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Hawaii News

Ocean warming saps tradewinds


A study showing a trend toward weaker tradewinds in the Atlantic and Pacific could mean less rain for the windward side of the Hawaiian Islands. Or not.

One of the researchers, Shang-Ping Xie, a University of Hawaii meteorology professor, said the reduction of northeast trades in Hawaii is due to stronger ocean warming over a portion of the North Pacific compared with the South Pacific.

What that means for rainfall is subject to debate.

A decrease in the strength of tradewinds could produce less rainfall on the windward side of the islands, Xie said.

Above-average warming of ocean surface temperatures around Hawaii projected by climate models tends to increase rain for the islands, said Xie, who works at the university’s International Pacific Research Center.

"It’s kind of a mix, so it’s hard to say how Hawaii is going to fare as far as future rainfall trends," Xie said.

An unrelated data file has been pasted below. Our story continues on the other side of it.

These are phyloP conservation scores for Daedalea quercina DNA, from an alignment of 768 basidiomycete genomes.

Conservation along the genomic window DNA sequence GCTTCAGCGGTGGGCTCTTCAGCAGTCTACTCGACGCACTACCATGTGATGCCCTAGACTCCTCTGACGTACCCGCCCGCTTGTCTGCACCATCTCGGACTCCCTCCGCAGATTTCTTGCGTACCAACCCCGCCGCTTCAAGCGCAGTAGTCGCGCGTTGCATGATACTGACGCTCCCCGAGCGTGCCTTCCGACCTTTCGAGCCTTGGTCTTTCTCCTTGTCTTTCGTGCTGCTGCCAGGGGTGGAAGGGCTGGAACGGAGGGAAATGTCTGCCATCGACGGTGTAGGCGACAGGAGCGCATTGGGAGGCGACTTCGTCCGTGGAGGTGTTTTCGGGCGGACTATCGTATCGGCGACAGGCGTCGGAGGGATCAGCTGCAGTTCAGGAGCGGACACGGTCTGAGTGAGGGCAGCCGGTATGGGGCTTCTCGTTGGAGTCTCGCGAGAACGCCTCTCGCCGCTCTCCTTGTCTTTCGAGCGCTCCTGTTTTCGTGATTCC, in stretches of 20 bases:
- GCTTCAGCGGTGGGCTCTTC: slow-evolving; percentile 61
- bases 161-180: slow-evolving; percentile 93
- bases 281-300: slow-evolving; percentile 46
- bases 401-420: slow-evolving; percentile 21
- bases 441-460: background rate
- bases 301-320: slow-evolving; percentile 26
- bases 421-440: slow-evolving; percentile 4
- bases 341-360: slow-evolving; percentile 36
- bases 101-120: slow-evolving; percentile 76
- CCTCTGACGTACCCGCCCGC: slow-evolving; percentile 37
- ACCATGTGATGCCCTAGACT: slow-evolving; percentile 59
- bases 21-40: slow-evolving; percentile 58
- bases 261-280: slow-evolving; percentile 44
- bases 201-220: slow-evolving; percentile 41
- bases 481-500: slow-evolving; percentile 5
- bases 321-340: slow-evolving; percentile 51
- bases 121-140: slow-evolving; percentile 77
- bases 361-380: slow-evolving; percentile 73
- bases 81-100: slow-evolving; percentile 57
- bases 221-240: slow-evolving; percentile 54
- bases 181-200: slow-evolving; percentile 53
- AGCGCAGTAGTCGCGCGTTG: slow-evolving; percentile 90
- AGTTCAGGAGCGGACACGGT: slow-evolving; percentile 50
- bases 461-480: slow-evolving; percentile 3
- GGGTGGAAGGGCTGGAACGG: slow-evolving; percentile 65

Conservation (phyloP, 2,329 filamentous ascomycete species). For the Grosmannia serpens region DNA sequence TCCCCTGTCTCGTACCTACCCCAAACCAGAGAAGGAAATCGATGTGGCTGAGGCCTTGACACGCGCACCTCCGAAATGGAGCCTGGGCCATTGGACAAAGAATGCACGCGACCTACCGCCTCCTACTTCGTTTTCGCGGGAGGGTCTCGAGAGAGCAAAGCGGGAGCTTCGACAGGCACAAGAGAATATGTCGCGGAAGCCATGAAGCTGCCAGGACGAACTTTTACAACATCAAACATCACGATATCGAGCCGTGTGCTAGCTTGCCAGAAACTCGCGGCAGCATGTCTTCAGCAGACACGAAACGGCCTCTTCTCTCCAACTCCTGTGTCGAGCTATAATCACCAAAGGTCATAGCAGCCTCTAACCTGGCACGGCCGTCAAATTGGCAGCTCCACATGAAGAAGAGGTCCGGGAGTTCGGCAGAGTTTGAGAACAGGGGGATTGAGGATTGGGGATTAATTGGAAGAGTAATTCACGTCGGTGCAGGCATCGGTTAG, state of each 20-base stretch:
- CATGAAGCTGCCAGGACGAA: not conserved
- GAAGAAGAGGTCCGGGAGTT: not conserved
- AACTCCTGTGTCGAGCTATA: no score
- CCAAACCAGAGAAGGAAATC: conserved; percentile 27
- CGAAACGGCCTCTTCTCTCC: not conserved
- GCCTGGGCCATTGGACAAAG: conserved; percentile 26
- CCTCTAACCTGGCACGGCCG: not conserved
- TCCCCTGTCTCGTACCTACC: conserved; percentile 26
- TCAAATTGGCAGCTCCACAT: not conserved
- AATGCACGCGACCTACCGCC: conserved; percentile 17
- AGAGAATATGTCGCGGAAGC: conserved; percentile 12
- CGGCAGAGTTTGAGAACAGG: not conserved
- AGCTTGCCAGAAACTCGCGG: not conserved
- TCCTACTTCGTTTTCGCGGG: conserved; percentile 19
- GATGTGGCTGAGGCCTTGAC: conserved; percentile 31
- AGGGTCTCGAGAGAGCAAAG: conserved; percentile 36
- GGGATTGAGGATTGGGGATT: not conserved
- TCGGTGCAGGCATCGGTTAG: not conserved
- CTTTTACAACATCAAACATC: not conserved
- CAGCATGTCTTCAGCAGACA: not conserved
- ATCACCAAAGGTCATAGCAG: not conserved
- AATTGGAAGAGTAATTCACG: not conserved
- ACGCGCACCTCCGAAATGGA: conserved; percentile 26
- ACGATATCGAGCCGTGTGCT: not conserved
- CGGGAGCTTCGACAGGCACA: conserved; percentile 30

The study of regional climates by Xie and visiting researcher Hiroki Tokinaga was published online Feb. 6 in Nature Geoscience. The print edition is scheduled to be published in March.

The study, partially funded by the National Oceanic and Atmospheric Administration, included information from several decades of ship reports on the heights of wind-driven waves.

The study departed from the popular method of measuring wind speeds with anemometers placed on merchant ships. The heights of anemometers have risen with the heights of ships and resulted in an apparent artificial increase in wind speeds.

Weakened tradewinds in the Atlantic have resulted in less upwelling cold water and nutrients in the eastern tropical Atlantic that could affect marine life.

Rainfall has increased in the Amazon and Guinea Coast, where nearby ocean temperatures have risen above the tropical average.

But rainfall has decreased in an area of Africa known as the Sahel, a transition zone below the Sahara Desert.

Xie said places with ocean surface temperatures above the tropical mean show a trend toward increasing rainfall.

"It’s not only about warming. … It’s the degree of warming," he said.

But he said the weakening of winds can play a factor in delivering the rain clouds to the Hawaiian Islands.

Xie said the next step for him and Tokinaga is to conduct a detailed regional study of tradewinds near the islands.

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